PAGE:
Edorium Journal of

Cardiology

 
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Original Article
 
Vascular profile of dolichoectasia differs depending on the presenting symptoms
Jose Gutierrez1, Jennifer Carrasquillo2, Gustavo Ortiz3, Clinton B Wright4
1MD, MPH, Assistant Professor of Neurology, Department of Neurology, College of Physicians and Surgeons, Columbia University, New York, NY, USA.
2MD, Postdoctoral fellow, Evelyn F. McKnight Brain Institute, Department of Neurology, Leonard M. Miller School of Medicine, University of Miami, USA.
3MD, Assistant Professor of Neurology, Evelyn F. McKnight Brain Institute, Department of Neurology, Leonard M. Miller School of Medicine, University of Miami, USA.
4MD, MS, Associate Professor of Neurology, Departments of Neurology and Epidemiology and Public Health, Leonard M. Miller School of Medicine, University of Miami, USA.

Article ID: 100001C03JG2014
doi:10.5348/c03-2014-1-OA-1

Address correspondence to:
Jose Gutierrez
710 West 168th Street
6th Floor, New York
NY 10032-3784
USA
Phone: (212) 305-1353
Email: jg3233@cumc.columbia.edu

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How to cite this article
Gutierrez J, Carrasquillo J, Ortiz G, Wright CB. Vascular profile of dolichoectasia differs depending on the presenting symptoms. Edorium J Cardiol 2014;1:1–10.


Abstract
Aims: To evaluate the cardiovascular profile of patients with dolichoectasia and compressive versus vascular symptoms.
Methods: We diagnosed patients with dolichoectasia in a hospital-based practice and used Smoker's and Ubogu's criteria to define dolichoectasia of the basilar artery and vertebral arteries, respectively. For the anterior circulation and the posterior cerebral artery, we used two-featured criteria for dolichoectasia consisting of compression of the parenchyma and an aberrant pathway.
Results: We identified 18 patients with dolichoectasia of at least one intracranial artery (mean age 56 years, median 61 years, range 32–90 years; eight patients were women, nine patients were Hispanic whites, eight were blacks, and one was white). Two out of three patients who presented with compressive symptoms attributed to dolichoectasia did not have any cardiovascular risk factors. Ten patients presented with vascular symptoms. Six of these patients were men and four were women. Excluding patients with HIV, the remaining six patients with vascular symptoms had a greater number of cardiovascular risk factors (1 to 7 risks) when compared with the group with isolated compressive symptoms (0 to 3 risks). The most affected vessels were the basilar and vertebral arteries, followed by the internal carotid and anterior cerebral arteries.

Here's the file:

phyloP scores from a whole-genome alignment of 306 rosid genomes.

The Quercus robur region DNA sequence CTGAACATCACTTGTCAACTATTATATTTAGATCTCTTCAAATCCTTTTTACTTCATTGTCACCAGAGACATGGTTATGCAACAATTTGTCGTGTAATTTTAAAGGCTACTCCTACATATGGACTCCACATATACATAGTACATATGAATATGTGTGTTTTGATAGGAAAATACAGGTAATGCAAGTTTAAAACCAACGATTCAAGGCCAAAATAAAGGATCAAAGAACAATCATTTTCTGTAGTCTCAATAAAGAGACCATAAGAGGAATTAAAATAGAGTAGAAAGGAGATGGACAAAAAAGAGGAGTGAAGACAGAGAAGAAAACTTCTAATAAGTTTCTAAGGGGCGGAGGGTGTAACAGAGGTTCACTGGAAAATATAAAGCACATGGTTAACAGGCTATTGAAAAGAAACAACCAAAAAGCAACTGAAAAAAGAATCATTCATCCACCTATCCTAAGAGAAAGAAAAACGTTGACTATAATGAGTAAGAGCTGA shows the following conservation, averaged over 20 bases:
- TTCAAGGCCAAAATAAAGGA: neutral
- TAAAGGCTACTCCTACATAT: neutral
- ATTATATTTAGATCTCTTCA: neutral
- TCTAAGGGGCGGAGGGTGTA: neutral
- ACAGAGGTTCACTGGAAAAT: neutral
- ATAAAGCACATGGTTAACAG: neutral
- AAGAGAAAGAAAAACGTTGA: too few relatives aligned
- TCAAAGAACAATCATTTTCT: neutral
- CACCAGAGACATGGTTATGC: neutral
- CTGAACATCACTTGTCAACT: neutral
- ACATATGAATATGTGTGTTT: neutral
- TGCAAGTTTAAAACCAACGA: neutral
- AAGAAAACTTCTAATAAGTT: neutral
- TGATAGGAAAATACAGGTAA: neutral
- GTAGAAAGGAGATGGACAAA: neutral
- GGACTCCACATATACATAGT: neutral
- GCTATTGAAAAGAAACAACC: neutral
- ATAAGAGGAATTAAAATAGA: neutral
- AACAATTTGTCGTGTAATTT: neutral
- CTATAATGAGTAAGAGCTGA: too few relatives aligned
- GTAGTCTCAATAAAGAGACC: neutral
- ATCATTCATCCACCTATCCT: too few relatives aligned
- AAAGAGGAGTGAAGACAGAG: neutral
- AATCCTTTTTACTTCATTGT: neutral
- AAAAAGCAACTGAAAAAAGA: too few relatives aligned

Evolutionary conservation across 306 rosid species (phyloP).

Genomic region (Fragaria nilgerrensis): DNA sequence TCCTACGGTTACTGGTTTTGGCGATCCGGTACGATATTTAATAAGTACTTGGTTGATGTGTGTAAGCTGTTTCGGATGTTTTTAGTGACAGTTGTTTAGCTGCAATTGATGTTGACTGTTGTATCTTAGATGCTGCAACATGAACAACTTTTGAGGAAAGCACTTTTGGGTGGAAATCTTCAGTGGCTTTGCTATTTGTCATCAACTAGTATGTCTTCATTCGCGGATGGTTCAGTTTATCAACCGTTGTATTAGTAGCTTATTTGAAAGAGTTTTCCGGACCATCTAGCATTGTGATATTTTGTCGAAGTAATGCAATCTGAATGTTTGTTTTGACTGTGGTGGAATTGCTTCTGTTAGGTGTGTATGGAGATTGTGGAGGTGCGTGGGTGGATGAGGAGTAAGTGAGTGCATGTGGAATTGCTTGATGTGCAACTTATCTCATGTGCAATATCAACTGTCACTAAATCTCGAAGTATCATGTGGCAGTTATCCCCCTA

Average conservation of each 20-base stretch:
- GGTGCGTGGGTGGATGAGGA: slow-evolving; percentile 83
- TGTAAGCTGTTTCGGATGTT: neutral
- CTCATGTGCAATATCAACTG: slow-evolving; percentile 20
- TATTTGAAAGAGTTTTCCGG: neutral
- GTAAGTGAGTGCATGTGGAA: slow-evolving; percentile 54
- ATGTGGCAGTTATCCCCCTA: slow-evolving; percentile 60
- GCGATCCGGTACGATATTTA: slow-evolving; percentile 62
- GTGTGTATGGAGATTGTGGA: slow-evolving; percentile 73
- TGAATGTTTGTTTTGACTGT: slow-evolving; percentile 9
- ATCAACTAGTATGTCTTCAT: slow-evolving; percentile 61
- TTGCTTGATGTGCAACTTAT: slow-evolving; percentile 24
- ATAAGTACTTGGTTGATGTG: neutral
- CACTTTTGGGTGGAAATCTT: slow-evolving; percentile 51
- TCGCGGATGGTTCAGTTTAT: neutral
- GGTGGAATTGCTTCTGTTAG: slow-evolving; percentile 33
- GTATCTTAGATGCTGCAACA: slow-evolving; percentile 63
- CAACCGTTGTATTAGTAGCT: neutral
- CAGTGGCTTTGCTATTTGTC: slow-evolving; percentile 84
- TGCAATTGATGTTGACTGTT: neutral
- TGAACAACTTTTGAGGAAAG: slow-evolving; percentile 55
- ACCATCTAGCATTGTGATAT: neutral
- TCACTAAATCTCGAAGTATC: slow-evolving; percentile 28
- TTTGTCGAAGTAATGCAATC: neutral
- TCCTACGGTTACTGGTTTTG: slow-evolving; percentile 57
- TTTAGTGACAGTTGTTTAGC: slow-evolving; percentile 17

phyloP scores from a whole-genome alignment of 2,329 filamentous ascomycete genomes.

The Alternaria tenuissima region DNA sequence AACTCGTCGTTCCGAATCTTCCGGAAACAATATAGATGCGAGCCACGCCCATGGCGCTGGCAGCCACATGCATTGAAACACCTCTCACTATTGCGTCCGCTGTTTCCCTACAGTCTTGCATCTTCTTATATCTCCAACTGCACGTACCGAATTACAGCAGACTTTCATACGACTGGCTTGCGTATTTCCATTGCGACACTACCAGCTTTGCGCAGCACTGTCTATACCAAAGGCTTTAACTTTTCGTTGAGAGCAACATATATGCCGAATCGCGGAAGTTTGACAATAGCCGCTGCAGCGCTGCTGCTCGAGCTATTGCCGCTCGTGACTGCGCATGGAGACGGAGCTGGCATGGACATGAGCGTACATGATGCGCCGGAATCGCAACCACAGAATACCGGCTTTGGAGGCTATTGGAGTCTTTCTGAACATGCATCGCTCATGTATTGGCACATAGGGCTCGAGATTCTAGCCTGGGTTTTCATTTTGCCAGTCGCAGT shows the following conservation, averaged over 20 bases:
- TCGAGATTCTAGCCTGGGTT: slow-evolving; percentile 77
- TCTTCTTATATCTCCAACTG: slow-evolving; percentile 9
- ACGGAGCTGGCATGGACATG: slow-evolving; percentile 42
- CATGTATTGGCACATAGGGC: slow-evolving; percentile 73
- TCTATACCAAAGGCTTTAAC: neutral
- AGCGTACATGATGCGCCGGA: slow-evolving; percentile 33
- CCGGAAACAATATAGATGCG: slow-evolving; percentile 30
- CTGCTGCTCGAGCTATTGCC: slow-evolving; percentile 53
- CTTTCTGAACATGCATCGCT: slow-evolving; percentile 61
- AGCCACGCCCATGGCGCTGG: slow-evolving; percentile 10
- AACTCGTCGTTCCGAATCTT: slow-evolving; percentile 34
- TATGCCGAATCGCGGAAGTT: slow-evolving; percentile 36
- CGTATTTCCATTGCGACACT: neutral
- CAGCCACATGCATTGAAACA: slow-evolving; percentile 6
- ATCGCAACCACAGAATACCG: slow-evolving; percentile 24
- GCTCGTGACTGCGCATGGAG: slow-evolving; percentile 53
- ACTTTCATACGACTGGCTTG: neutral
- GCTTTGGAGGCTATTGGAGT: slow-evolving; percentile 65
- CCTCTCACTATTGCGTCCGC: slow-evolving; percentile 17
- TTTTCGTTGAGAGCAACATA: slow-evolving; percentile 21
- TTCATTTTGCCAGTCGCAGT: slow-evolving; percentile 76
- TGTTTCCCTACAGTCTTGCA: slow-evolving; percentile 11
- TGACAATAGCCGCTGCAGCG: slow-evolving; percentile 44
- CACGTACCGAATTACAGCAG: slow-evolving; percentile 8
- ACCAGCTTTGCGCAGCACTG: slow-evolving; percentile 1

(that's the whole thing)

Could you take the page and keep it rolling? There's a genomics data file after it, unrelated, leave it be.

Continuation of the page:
Conclusion: Dolichoectasia and cardiovascular symptoms are more often found in patients who present with vascular symptoms while patients with compression symptoms less frequently have cardiovascular risk factors. The mechanism underlying dolichoectasia in patients with compressive symptoms need to be further investigated.

Keywords: Dolichoectasia, Arterial tortuosity, Vascular remodeling, Fusiform aneurysm, Arteriopathy

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Author Contributions:
Jose Gutierrez – Conception and design, Acquisition of data, Analysis and interpretation of data, Drafting the article, Final approval of the version to be published
Jennifer Carrasquillo – Acquisition of data, Critical revision of the article, Final approval of the version to be published
Gustavo Ortiz – Analysis and interpretation of data, Critical revision of the article, Final approval of the version to be published
Clinton B Wright – Analysis and interpretation of data, Critical revision of the article, Final approval of the version to be published
Guarantor of submission
The corresponding author is the guarantor of submission.
Source of support
None
Conflict of interest
Authors declare no conflict of interest.
Copyright
© 2014 Jose Gutierrez et al. This article is distributed under the terms of Creative Commons Attribution License which permits unrestricted use, distribution and reproduction in any medium provided the original author(s) and original publisher are properly credited. Please see the copyright policy on the journal website for more information.



About The Authors

Gutierrez's main research interest is brain arterial remodeling and its association/risks with cerebrovascular disease, including stroke and vascular dementia. His projects have specifically focused on HIV and the mechanism underlying the arteriopathy sometimes seen in HIV, consisting of arterial dilatation and subsequent strokes. Dr. Gutierrez is the leader of one of the largest postmortem brain large arteries studies from which morphometric and functional characterization has been carried over. Additionally, he has dedicated a fair amount of time to collecting brain arterial diameters in more than 700 stroke-free subjects from the Northern Manhattan Study (NOMAS), to further investigate the associations and consequences of brain arterial remodeling. Dr. Gutierrez's other areas of interest include disparities in stroke mechanisms and stroke prevention.




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